Biz Features

3 Basic Business Registration Tips For Freelancers and Micro-Business Owners You’d Be Crazy To Ignore

by . May 29th, 2012

Conceptually speaking, few things are easier than starting a business. Exchange a product or service for something else – done! Freelancers and other people engaged in microbusinesses do this sort of thing all the time.

Freelancing - 3 Stupid-basic Ideas on Business Registration

In the real world however, not registering your business isn’t such a good idea. While you might feel you’d do just fine just winging it without the right documents (hey, works for heroin dealers right?), you really aren’t doing yourself, or your clients any favors.

We have laws in place requiring businesses to be registered, not just to help the government collect taxes, but to afford everyone- businesses and the general public included – some protection for their basic rights.

1.) Get a CPA!

This should be the first order of business. Unless you’re already a CPA, in which case this article will do nothing for you. But I digress. A good CPA will save your hide and basically tell you everything you need to properly set up and register your business.

The Stapler Incident
A CPA should be able to save you a lot of time that would be better spent doing whatever it is you do best. You might want to learn how to do basic accounting, and while this would be helpful, it’s unlikely you could do it as well as someone trained for the job- I know because I tried.

If you can afford a CPA, get one. Once your business reaches a certain size, chances are you will save more money if you pony up the scratch to get a CPA than you ever could doing accounting work yourself.

2.) Consider Setting up a Limited Liability Company (LLC)

Depending on where you do business, this is relatively affordable and  should cost you anywhere between $300-$600. An LLC is an unincorporated entity (an important distinction as LLC are different from corporations) that helps you limits your liability so in case you run into problems with your business, you won’t be completely personally accountable.

Rosie the Riveter - 3 Stupid-basic Business Registration Tips
Set up a business bank account for the LLC – DO NOT USE A PERSONAL ACCOUNT. Set aside a portion of  your monthly income (1/4 – 1/3 as a rule of thumb) for Estimated Quarterly Taxes.  This way you won’t be running around like a headless chicken when you find out at the last minute that you owe the government taxes.

Note that this might not be feasible if you don’t do freelance or do business that often – in some states you might spend close to $1,000 in fees before you see revenue. In these cases, it might be wiser to build up capital before doing registering (duh).

Also note that it doesn’t have to be an LLC either, but anything that shifts the liability from your personal assets to a business entity is normally a good thing. In any case, refer to number one and ask a CPA.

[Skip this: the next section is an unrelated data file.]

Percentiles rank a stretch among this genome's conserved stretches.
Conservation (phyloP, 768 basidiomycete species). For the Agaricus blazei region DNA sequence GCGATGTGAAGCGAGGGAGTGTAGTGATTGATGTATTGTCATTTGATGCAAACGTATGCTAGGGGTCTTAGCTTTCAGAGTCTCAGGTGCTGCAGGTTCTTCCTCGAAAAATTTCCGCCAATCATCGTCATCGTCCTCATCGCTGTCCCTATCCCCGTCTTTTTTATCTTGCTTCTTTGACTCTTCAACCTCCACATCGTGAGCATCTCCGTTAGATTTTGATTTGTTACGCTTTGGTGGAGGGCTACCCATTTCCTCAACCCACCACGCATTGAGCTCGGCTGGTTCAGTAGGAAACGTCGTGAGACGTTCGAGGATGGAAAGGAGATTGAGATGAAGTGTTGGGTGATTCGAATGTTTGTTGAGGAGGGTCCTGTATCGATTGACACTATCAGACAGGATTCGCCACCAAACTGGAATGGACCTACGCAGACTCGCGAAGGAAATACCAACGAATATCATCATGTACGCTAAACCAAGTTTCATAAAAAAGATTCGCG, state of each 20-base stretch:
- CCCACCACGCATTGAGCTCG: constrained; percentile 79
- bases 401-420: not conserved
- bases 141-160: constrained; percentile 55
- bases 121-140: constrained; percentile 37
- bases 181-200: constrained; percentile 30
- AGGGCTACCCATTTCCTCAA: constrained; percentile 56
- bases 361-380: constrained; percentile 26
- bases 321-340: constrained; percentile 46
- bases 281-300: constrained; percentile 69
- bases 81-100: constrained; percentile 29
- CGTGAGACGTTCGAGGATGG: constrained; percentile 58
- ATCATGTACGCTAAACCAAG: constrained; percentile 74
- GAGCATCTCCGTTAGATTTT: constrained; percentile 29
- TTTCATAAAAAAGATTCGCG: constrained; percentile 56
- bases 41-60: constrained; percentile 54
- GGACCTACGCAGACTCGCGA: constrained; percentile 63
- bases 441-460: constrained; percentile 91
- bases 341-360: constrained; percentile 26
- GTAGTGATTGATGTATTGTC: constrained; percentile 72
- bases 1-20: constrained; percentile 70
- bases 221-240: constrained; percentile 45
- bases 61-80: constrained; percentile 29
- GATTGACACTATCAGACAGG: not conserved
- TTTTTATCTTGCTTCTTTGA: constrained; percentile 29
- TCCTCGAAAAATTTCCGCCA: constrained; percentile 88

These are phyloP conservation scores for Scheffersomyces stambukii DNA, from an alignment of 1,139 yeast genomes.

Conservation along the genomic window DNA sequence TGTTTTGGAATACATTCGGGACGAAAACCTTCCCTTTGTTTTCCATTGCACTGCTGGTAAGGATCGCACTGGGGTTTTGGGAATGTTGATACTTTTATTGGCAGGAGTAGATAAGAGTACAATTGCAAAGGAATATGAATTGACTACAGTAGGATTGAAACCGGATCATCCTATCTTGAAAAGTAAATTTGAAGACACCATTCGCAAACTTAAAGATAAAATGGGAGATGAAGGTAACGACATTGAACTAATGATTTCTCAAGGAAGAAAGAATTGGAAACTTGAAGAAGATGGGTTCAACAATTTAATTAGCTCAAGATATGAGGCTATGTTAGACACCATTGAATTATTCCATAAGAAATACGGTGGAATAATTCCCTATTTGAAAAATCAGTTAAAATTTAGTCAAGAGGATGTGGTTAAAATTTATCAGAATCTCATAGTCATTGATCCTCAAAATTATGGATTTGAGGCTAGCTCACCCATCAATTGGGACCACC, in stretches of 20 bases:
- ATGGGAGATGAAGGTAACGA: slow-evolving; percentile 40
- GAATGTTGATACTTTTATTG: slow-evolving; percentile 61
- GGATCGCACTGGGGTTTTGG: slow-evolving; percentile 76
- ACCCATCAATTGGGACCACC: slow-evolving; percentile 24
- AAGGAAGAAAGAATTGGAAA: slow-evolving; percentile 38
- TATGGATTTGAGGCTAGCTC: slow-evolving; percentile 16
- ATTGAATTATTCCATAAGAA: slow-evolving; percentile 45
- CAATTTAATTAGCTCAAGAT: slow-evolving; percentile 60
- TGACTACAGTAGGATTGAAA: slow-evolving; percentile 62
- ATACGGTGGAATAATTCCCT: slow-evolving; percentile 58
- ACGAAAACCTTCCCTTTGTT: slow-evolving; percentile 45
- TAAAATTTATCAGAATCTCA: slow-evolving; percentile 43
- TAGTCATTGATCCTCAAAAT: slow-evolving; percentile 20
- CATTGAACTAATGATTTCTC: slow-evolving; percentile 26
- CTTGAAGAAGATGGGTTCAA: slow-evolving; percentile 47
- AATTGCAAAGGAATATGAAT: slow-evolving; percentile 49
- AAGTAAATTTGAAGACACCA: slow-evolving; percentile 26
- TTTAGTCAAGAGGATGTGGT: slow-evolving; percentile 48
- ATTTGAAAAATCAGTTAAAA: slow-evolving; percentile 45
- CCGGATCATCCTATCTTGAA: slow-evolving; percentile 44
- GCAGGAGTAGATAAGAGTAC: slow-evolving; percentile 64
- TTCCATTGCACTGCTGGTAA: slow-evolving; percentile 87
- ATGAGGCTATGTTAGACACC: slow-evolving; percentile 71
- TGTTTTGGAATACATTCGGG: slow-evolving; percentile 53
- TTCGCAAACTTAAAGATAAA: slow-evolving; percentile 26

3.) Registered? Great! ALWAYS Get a Written Contract

This actually holds true whether or not you’ve been registered. Contracts are there for a reason – you really can never be too careful. Registering might be the best time for you to finally get into the habit of really taking things seriously.

Many freelancers and small business owners take such a casual approach to registration, it’s not surprising contracts are treated the same way too. This is even when they’re registered under an LLC or an Umbrella company or whatever – and that’s not a good thing. I’m not that cynical but off the bat, I’d say about half of the instances when microbusiness owners and freelancers are screwed in a deal is because they don’t have a contract in writing.

 Contract Devil - 3 Stupid-basic Business Registration Tips

Chances are, if you’re dealing with a decent human being, you would think a verbal contract would do just fine. But you can never be too sure when money is involved, especially if you deal with companies where personal responsibility gets diffused or disappears altogether.  Plus, a written contract removes most of the vagueness that comes with verbal agreements.


Hopefully, now that you’re registered and done with all the legalities, it should now be far easier for you to ask for money down before taking on a contract.

Always, always, always ask for 30-50% down before you start on any work. I know this isn’t the norm in many industries these days, but since we’ve seen so many freelancers get burned this way, it’s always good to ask yourself what you think you’re really worth.


Arthur Piccio manages YouTheEntrepreneur and has managed content for major players in the online printing industry. He was previously BizSugar's contributor of the week. His work has appeared multiple times on The New York Times' You're the Boss Small Business Blog. He enjoys guitar maintenance and reading up on history and psychology in his spare time.